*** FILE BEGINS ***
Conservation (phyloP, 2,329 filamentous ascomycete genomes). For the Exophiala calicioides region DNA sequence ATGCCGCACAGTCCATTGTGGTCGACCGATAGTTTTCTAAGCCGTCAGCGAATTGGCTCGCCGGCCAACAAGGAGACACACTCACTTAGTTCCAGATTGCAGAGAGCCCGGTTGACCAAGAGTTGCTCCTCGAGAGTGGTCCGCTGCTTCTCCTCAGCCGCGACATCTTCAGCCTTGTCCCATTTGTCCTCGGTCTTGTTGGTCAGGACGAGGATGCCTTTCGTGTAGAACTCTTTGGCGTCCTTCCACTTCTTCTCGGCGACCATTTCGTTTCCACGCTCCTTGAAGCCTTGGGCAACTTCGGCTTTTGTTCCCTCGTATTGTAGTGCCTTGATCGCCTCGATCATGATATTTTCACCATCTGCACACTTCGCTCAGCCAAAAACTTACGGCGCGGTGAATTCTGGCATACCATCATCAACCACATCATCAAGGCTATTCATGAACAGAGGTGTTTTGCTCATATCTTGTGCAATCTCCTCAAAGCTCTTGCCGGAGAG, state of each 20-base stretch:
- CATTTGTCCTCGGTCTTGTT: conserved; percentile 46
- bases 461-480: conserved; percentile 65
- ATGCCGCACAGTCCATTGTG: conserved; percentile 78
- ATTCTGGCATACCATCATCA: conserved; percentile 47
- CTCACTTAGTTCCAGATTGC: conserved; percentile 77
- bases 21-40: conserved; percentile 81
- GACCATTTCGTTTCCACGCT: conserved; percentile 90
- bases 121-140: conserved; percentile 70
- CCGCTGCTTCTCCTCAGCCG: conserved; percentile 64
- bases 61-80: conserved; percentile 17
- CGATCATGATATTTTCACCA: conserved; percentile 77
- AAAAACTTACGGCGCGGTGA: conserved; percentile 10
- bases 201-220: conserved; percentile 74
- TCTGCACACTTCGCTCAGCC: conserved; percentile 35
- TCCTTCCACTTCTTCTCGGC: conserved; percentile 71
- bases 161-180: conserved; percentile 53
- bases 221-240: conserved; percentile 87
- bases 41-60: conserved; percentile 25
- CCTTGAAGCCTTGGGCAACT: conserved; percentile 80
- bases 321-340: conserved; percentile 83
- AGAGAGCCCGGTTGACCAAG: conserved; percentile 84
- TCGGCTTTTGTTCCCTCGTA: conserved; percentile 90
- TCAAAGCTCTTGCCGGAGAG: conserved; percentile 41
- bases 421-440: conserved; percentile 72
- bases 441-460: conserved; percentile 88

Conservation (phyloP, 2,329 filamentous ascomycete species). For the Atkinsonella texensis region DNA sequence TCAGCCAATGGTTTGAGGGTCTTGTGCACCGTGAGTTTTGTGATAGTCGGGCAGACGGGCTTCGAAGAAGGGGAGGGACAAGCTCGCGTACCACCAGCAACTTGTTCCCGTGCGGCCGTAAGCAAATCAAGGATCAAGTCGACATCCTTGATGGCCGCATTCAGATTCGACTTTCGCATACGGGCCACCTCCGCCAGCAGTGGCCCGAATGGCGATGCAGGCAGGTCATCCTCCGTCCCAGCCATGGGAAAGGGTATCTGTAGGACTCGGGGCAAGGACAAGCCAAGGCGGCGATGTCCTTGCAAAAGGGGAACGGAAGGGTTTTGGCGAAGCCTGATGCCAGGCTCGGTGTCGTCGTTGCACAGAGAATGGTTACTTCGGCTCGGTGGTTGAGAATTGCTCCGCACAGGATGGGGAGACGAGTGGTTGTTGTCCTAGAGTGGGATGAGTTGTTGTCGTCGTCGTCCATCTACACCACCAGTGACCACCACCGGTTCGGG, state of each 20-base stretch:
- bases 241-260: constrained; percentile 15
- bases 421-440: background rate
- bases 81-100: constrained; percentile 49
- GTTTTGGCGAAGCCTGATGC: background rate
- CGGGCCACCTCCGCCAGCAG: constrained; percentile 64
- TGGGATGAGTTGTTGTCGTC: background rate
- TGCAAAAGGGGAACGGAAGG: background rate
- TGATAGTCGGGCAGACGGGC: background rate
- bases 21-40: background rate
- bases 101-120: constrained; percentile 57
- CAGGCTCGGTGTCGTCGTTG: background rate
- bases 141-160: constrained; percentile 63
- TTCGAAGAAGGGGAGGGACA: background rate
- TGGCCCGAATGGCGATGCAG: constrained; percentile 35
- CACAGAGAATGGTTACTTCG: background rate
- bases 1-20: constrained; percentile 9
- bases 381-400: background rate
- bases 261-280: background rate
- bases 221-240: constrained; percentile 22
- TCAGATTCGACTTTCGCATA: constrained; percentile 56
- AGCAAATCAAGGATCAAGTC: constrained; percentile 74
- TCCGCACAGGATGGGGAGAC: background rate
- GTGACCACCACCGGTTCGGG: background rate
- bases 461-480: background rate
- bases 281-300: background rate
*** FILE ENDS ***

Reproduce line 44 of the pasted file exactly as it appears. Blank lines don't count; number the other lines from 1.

- bases 381-400: background rate